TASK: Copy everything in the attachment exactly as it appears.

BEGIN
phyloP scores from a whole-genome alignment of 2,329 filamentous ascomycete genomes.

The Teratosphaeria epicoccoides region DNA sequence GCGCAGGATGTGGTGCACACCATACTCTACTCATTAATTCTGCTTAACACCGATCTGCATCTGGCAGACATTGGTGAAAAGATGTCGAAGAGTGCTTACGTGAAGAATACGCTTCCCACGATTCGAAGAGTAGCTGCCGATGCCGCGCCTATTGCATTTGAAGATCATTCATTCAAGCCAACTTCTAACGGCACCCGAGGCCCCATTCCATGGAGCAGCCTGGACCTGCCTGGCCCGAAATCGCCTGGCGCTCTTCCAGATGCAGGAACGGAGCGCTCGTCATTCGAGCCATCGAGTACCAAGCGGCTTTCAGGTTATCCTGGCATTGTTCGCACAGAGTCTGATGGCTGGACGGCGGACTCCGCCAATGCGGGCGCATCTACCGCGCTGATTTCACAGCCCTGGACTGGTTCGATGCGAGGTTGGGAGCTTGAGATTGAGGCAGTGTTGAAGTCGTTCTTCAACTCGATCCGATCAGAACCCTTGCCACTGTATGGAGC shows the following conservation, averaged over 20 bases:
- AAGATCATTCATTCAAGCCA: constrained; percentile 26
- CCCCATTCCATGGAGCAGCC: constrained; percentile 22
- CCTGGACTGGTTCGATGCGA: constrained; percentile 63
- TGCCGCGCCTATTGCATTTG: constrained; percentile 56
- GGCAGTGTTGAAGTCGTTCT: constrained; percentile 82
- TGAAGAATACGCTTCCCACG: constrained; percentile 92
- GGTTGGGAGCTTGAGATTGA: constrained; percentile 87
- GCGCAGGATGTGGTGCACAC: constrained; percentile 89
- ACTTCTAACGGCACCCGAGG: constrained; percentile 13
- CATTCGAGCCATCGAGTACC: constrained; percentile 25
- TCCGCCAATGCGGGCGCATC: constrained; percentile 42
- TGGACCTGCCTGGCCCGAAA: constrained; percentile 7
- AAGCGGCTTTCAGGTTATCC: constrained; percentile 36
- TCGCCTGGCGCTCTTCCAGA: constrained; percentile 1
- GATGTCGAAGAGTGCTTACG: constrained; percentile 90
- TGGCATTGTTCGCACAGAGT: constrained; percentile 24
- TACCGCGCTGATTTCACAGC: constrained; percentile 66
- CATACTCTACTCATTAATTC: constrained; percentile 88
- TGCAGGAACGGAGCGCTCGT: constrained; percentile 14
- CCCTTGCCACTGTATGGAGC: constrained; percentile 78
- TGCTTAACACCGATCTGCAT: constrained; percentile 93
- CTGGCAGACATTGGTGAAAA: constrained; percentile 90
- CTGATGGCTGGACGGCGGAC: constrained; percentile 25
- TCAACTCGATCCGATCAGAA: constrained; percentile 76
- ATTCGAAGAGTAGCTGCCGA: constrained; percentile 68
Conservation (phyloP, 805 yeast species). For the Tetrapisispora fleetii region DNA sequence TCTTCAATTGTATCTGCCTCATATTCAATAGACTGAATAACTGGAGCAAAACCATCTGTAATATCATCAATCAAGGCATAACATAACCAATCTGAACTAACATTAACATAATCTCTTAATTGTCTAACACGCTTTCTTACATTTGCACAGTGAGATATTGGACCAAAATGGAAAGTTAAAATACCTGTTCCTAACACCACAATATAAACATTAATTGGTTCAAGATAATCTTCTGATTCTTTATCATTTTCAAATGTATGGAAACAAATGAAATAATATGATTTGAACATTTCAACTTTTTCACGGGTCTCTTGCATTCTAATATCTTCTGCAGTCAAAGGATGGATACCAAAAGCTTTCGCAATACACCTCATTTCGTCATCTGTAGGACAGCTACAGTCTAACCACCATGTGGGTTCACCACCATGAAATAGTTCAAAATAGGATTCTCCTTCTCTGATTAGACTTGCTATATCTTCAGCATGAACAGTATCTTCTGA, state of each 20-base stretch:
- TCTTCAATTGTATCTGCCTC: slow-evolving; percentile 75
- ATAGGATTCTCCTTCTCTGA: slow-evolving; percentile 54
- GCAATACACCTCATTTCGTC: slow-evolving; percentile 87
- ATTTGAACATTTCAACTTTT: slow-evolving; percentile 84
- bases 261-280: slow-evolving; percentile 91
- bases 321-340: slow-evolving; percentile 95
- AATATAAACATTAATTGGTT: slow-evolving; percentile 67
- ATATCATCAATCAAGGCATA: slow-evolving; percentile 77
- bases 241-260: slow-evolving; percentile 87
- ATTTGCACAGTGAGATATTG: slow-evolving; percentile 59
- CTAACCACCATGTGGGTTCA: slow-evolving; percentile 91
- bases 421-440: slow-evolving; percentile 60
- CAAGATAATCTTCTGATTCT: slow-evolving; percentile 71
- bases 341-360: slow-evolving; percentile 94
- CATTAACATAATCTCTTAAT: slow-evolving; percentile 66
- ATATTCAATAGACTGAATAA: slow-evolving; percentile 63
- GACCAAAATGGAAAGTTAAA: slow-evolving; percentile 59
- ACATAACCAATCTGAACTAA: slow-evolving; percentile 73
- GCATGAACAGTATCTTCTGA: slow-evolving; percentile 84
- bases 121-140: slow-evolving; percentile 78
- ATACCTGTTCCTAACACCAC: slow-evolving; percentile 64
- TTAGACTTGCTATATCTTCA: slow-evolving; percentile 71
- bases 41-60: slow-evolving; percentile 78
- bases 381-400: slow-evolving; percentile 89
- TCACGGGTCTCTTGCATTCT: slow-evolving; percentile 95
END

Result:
phyloP scores from a whole-genome alignment of 2,329 filamentous ascomycete genomes.

The Teratosphaeria epicoccoides region DNA sequence GCGCAGGATGTGGTGCACACCATACTCTACTCATTAATTCTGCTTAACACCGATCTGCATCTGGCAGACATTGGTGAAAAGATGTCGAAGAGTGCTTACGTGAAGAATACGCTTCCCACGATTCGAAGAGTAGCTGCCGATGCCGCGCCTATTGCATTTGAAGATCATTCATTCAAGCCAACTTCTAACGGCACCCGAGGCCCCATTCCATGGAGCAGCCTGGACCTGCCTGGCCCGAAATCGCCTGGCGCTCTTCCAGATGCAGGAACGGAGCGCTCGTCATTCGAGCCATCGAGTACCAAGCGGCTTTCAGGTTATCCTGGCATTGTTCGCACAGAGTCTGATGGCTGGACGGCGGACTCCGCCAATGCGGGCGCATCTACCGCGCTGATTTCACAGCCCTGGACTGGTTCGATGCGAGGTTGGGAGCTTGAGATTGAGGCAGTGTTGAAGTCGTTCTTCAACTCGATCCGATCAGAACCCTTGCCACTGTATGGAGC shows the following conservation, averaged over 20 bases:
- AAGATCATTCATTCAAGCCA: constrained; percentile 26
- CCCCATTCCATGGAGCAGCC: constrained; percentile 22
- CCTGGACTGGTTCGATGCGA: constrained; percentile 63
- TGCCGCGCCTATTGCATTTG: constrained; percentile 56
- GGCAGTGTTGAAGTCGTTCT: constrained; percentile 82
- TGAAGAATACGCTTCCCACG: constrained; percentile 92
- GGTTGGGAGCTTGAGATTGA: constrained; percentile 87
- GCGCAGGATGTGGTGCACAC: constrained; percentile 89
- ACTTCTAACGGCACCCGAGG: constrained; percentile 13
- CATTCGAGCCATCGAGTACC: constrained; percentile 25
- TCCGCCAATGCGGGCGCATC: constrained; percentile 42
- TGGACCTGCCTGGCCCGAAA: constrained; percentile 7
- AAGCGGCTTTCAGGTTATCC: constrained; percentile 36
- TCGCCTGGCGCTCTTCCAGA: constrained; percentile 1
- GATGTCGAAGAGTGCTTACG: constrained; percentile 90
- TGGCATTGTTCGCACAGAGT: constrained; percentile 24
- TACCGCGCTGATTTCACAGC: constrained; percentile 66
- CATACTCTACTCATTAATTC: constrained; percentile 88
- TGCAGGAACGGAGCGCTCGT: constrained; percentile 14
- CCCTTGCCACTGTATGGAGC: constrained; percentile 78
- TGCTTAACACCGATCTGCAT: constrained; percentile 93
- CTGGCAGACATTGGTGAAAA: constrained; percentile 90
- CTGATGGCTGGACGGCGGAC: constrained; percentile 25
- TCAACTCGATCCGATCAGAA: constrained; percentile 76
- ATTCGAAGAGTAGCTGCCGA: constrained; percentile 68
Conservation (phyloP, 805 yeast species). For the Tetrapisispora fleetii region DNA sequence TCTTCAATTGTATCTGCCTCATATTCAATAGACTGAATAACTGGAGCAAAACCATCTGTAATATCATCAATCAAGGCATAACATAACCAATCTGAACTAACATTAACATAATCTCTTAATTGTCTAACACGCTTTCTTACATTTGCACAGTGAGATATTGGACCAAAATGGAAAGTTAAAATACCTGTTCCTAACACCACAATATAAACATTAATTGGTTCAAGATAATCTTCTGATTCTTTATCATTTTCAAATGTATGGAAACAAATGAAATAATATGATTTGAACATTTCAACTTTTTCACGGGTCTCTTGCATTCTAATATCTTCTGCAGTCAAAGGATGGATACCAAAAGCTTTCGCAATACACCTCATTTCGTCATCTGTAGGACAGCTACAGTCTAACCACCATGTGGGTTCACCACCATGAAATAGTTCAAAATAGGATTCTCCTTCTCTGATTAGACTTGCTATATCTTCAGCATGAACAGTATCTTCTGA, state of each 20-base stretch:
- TCTTCAATTGTATCTGCCTC: slow-evolving; percentile 75
- ATAGGATTCTCCTTCTCTGA: slow-evolving; percentile 54
- GCAATACACCTCATTTCGTC: slow-evolving; percentile 87
- ATTTGAACATTTCAACTTTT: slow-evolving; percentile 84
- bases 261-280: slow-evolving; percentile 91
- bases 321-340: slow-evolving; percentile 95
- AATATAAACATTAATTGGTT: slow-evolving; percentile 67
- ATATCATCAATCAAGGCATA: slow-evolving; percentile 77
- bases 241-260: slow-evolving; percentile 87
- ATTTGCACAGTGAGATATTG: slow-evolving; percentile 59
- CTAACCACCATGTGGGTTCA: slow-evolving; percentile 91
- bases 421-440: slow-evolving; percentile 60
- CAAGATAATCTTCTGATTCT: slow-evolving; percentile 71
- bases 341-360: slow-evolving; percentile 94
- CATTAACATAATCTCTTAAT: slow-evolving; percentile 66
- ATATTCAATAGACTGAATAA: slow-evolving; percentile 63
- GACCAAAATGGAAAGTTAAA: slow-evolving; percentile 59
- ACATAACCAATCTGAACTAA: slow-evolving; percentile 73
- GCATGAACAGTATCTTCTGA: slow-evolving; percentile 84
- bases 121-140: slow-evolving; percentile 78
- ATACCTGTTCCTAACACCAC: slow-evolving; percentile 64
- TTAGACTTGCTATATCTTCA: slow-evolving; percentile 71
- bases 41-60: slow-evolving; percentile 78
- bases 381-400: slow-evolving; percentile 89
- TCACGGGTCTCTTGCATTCT: slow-evolving; percentile 95